Connor, we are so glad that you are back to doing what you love.

Preventing Injury May Be As Easy As Touching Your Toes

Touching your toes without bending your knees is a fundamental movement pattern.  When I ask patients and athletes to do this at our PT clinic I often hear “I haven’t been able to do that in years!” or “I’ve never been able to touch my toes!”  Though this may be true it may not be for the reasons you think.

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Most people think that not being able to touch their toes means they have tight hamstrings or a stiff low back and though this may be the case, these problems may be more a symptom than a cause.  What we are looking for with a toe touch is a posterior weight shift in the hips. That means your hips need to shift backward as you bend forward. If you can’t do this your body recognizes the fact that if you bend forward you will fall over so it sends a message to the muscles in the hamstrings and lower back to “put on the brakes” and tighten up preventing you from bending all the way forward.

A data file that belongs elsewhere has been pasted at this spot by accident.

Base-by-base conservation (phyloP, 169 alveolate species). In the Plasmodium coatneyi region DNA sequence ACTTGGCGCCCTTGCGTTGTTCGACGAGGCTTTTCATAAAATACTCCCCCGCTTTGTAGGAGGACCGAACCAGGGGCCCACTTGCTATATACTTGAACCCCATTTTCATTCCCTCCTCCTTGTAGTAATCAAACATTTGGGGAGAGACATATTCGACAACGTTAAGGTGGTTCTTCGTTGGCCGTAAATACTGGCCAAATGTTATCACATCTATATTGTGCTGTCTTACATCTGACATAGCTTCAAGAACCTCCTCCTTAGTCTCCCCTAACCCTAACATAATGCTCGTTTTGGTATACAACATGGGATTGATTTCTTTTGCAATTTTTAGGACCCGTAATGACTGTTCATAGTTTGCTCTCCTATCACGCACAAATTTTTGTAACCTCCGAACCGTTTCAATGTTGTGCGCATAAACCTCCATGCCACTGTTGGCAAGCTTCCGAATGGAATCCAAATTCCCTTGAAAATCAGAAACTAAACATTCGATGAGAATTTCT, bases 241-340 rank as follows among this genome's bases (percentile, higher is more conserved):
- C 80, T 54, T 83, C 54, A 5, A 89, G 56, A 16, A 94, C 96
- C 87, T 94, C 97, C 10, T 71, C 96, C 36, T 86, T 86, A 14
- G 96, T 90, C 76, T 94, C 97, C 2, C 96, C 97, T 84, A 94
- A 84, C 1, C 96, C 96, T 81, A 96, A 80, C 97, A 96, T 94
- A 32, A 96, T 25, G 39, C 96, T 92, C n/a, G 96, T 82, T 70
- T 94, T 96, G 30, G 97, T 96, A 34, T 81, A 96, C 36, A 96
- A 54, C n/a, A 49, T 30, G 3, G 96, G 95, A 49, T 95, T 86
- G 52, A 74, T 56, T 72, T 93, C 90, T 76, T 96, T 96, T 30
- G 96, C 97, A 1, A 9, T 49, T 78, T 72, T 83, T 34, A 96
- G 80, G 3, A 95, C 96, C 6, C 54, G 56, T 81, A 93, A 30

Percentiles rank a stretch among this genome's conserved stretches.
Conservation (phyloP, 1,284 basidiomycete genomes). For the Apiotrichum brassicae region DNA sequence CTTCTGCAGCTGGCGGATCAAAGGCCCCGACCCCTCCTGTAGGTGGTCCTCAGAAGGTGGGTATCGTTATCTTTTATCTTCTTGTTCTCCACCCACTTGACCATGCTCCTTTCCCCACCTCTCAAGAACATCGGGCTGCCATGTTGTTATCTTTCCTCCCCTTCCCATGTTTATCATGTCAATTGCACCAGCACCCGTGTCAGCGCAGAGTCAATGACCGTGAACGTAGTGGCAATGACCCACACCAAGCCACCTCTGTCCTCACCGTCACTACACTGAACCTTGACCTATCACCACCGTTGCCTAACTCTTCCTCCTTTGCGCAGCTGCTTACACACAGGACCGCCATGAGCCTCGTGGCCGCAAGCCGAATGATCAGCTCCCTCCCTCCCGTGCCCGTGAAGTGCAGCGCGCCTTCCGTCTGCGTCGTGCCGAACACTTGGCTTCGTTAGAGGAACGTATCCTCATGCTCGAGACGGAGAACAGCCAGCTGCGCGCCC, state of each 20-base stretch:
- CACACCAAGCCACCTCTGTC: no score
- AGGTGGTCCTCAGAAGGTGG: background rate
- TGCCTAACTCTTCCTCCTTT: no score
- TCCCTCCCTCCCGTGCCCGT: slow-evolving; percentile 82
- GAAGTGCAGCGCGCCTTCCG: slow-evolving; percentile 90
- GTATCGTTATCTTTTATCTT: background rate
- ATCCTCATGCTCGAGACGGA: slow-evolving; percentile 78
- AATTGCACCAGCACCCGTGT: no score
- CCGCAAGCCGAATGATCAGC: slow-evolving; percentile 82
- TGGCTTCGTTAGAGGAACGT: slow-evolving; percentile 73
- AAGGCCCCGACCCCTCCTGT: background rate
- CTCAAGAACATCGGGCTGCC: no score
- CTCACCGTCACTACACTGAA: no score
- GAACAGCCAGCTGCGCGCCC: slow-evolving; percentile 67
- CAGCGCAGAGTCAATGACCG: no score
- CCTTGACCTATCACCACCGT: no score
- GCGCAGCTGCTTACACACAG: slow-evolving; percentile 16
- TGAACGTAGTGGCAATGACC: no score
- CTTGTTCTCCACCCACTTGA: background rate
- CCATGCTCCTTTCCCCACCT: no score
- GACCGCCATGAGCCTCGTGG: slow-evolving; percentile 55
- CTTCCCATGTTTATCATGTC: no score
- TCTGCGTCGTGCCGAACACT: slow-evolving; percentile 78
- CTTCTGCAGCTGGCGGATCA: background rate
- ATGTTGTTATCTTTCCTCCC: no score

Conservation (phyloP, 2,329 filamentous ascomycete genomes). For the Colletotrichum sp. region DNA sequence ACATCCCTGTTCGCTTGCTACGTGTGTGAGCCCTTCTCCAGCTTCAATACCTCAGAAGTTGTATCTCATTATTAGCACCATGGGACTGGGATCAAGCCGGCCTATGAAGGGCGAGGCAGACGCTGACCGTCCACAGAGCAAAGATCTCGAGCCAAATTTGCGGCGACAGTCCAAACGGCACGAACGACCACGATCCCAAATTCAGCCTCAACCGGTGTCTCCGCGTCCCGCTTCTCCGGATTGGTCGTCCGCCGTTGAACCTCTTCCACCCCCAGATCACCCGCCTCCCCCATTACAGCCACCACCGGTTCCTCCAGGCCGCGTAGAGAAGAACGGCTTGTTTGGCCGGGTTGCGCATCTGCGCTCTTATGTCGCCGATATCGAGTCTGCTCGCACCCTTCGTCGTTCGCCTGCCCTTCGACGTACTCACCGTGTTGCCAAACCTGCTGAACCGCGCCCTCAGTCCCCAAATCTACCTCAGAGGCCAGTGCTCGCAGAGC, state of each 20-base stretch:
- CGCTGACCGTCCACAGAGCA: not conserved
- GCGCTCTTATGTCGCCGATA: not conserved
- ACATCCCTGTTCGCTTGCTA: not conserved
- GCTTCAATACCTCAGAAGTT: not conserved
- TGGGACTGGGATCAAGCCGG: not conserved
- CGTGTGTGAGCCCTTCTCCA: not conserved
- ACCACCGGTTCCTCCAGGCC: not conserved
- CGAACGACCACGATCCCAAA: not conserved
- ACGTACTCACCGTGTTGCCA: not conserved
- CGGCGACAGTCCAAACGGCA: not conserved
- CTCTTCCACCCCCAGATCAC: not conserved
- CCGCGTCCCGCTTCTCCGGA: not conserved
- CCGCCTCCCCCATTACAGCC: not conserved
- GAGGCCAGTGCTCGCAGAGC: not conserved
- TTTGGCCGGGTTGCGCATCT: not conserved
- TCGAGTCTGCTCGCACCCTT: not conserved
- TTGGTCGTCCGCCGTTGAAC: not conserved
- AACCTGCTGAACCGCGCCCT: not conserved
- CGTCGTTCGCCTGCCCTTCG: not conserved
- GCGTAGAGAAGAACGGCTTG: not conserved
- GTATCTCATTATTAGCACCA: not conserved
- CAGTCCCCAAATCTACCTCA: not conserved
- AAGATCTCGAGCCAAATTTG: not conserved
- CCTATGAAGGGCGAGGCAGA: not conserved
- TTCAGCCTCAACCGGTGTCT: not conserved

You can picture how big a problem this can be if you’re in the backyard gardening, bending forward, and your back and hamstrings are constantly trying to pull you out of that forward bend position.  In athletics that posterior weight shift is critical for proper form and to generate power for maximal performance.

A simple exercise to work on this is a wall sit back.  Stand about 6 inches from a wall facing away from it. Bend forward to touch your toes and as you do sit back until your rear end just touches the wall.  As you get better at the posterior weight shift you will be able to move out further from the wall.

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At Complete Game we use the toe touch as part of our screening assessment with patients and it is also part of our wellness screens for those who come to us to avoid injury in the first place. Here is our demonstration of the toe touch screen.

We are here to help! For more info on our wellness screens or other services contact us at 978-710-7204 or email gcrossman@complategamept.com.

 

Complete Game Patient of the Month: Riley Magee

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Complete Game is happy to introduce our May Patient of the Month, Riley Magee.